Find Information About:

Drugs & Supplements

Get information and reviews on prescription drugs, over-the-counter medications, vitamins, and supplements. Search by name or medical condition.

Pill Identifier
WebMD

Pill Identifier

Having trouble identifying your pills?

Enter the shape, color, or imprint of your prescription or OTC drug. Our pill identification tool will display pictures that you can compare to your pill.

Get Started
My Medicine
WebMD

My Medicine

Save your medicine, check interactions, sign up for FDA alerts, create family profiles and more.

Get Started

WebMD Health Experts and Community

Talk to health experts and other people like you in WebMD's Communities. It's a safe forum where you can create or participate in support groups and discussions about health topics that interest you.

  • Second Opinion
    WebMD

    Second Opinion

    Read expert perspectives on popular health topics.

  • Community
    WebMD

    Community

    Connect with people like you, and get expert guidance on living a healthy life.

Got a health question? Get answers provided by leading organizations, doctors, and experts.

Get Answers

Sign up to receive WebMD's award-winning content delivered to your inbox.

Sign Up

Font Size
A
A
A

Flu Shots: It's Not Too Late

Everyone around you snuffling and sneezing? Take heart, there's still time for prevention!
By
WebMD Feature
Reviewed by Louise Chang, MD

It's December and everywhere you look friends and family are down with flu symptoms: fevers, body aches, and fatigue.

If you're still feeling pretty chipper yourself, great! But if you want to hedge your bets, it's good to know that even though flu season is in full swing, it's not too late for the added protection of the flu vaccine.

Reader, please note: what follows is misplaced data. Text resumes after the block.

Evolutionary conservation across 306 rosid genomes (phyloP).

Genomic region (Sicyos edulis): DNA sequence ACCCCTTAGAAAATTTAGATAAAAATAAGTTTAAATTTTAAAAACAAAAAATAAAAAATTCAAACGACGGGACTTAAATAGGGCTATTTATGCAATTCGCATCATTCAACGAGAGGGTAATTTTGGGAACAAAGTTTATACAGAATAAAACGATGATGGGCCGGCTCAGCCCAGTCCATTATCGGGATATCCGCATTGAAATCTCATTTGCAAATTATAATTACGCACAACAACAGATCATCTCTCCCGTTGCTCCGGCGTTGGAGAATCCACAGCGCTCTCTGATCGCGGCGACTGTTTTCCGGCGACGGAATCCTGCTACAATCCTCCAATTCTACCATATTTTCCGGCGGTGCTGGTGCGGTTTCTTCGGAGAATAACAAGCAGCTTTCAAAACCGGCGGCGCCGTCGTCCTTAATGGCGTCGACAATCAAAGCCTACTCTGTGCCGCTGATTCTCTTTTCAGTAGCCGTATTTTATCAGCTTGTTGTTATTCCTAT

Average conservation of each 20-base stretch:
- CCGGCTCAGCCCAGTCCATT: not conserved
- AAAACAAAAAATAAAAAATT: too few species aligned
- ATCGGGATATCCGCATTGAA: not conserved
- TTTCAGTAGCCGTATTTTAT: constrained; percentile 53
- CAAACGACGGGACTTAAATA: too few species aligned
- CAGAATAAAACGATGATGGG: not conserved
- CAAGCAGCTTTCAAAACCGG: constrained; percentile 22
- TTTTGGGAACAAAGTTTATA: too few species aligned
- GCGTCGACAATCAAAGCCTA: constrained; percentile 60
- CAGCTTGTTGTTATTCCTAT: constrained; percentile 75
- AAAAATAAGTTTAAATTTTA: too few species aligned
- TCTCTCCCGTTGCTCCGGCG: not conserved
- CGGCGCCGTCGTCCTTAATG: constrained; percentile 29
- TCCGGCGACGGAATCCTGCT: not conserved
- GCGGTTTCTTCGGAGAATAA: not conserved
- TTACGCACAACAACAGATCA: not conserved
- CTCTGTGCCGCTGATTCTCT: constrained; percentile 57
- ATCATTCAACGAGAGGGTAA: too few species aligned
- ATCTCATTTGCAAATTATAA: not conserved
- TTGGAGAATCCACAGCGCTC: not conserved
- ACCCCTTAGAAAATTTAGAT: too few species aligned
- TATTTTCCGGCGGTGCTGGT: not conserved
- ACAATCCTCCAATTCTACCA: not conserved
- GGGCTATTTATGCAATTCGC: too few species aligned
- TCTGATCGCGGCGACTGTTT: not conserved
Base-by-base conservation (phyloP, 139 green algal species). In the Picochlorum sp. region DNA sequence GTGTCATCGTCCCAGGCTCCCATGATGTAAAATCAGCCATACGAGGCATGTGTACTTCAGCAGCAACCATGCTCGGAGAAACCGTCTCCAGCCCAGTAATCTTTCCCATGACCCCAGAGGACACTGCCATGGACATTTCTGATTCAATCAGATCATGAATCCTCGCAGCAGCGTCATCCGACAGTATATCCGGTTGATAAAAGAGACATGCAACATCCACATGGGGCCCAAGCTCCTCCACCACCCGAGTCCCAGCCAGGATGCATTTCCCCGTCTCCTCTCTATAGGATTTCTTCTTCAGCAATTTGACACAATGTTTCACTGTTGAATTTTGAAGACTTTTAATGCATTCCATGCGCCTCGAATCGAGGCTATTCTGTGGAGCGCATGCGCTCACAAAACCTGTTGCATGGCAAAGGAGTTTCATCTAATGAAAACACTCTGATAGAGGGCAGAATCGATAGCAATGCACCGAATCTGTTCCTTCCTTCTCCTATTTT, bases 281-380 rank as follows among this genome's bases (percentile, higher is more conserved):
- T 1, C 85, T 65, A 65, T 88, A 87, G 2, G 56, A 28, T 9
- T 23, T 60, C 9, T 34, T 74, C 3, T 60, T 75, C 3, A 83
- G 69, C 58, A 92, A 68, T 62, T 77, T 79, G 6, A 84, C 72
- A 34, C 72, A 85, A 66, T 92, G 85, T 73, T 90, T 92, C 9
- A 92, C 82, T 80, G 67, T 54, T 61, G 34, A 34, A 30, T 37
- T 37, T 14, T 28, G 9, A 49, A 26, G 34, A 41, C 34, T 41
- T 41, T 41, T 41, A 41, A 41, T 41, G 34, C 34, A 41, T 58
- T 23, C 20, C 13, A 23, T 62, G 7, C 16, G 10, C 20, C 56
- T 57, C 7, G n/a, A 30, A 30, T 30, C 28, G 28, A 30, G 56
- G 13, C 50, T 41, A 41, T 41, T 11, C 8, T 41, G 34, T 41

Recommended Related to Cold & Flu

Natural Cold Remedies: What to Know

Finding a cure for the common cold has proved harder than paddling across the Pacific in a rowboat. Experts say that's because colds can be caused by more than 200 different viruses. There may be no sure way to stop one in its tracks, but some things may work better than others to make you feel better.

Read the Natural Cold Remedies: What to Know article > >

Flu viruses change from year to year. So each year, manufacturers develop a new vaccine based on predictions of what strains of influenza viruses will be around during flu season. In the spring of 2009, the H1N1 virus spread to the U.S. too late to be included in the regular “seasonal vaccine.” So a separate vaccine - the H1N1 flu vaccine -- was developed. For the 2010-2011 flu season, the 2009 H1N1 virus strain is included in the seasonal flu vaccine.

Flu Vaccines: Shots and Mists

The best way to protect yourself against the flu is to get vaccinated, say the experts at the CDC. That means getting a flu shot or the nasal-spray flu vaccine, preferably between October and November.

Yet there's time for prevention, even now. Flu season usually peaks in February -- though it can spike anywhere from November to May. So, getting the flu vaccine later can help protect you and others from down-time with the flu bug. And you can boost the power of prevention by:

Flu Shots FAQ

Won't the flu vaccine make me sick?
Have no fear, getting vaccinated against the flu won't give you influenza. The flu shot is made of killed virus; the mist is made of live, but weakened virus. Both vaccines may produce mild symptoms like muscle aches and a runny nose, but these symptoms are brief and far less severe than the actual flu itself.

I'm pregnant. Should I get the flu shot?
Pregnant women can be particularly vulnerable to flu complications, which include pneumonia, hospitalization, and death.

If you'll be pregnant during flu season, the CDC recommends getting vaccinated. The nasal spray flu vaccine is not recommended for pregnant women.

Next Article:

What's your #1 winter health problem?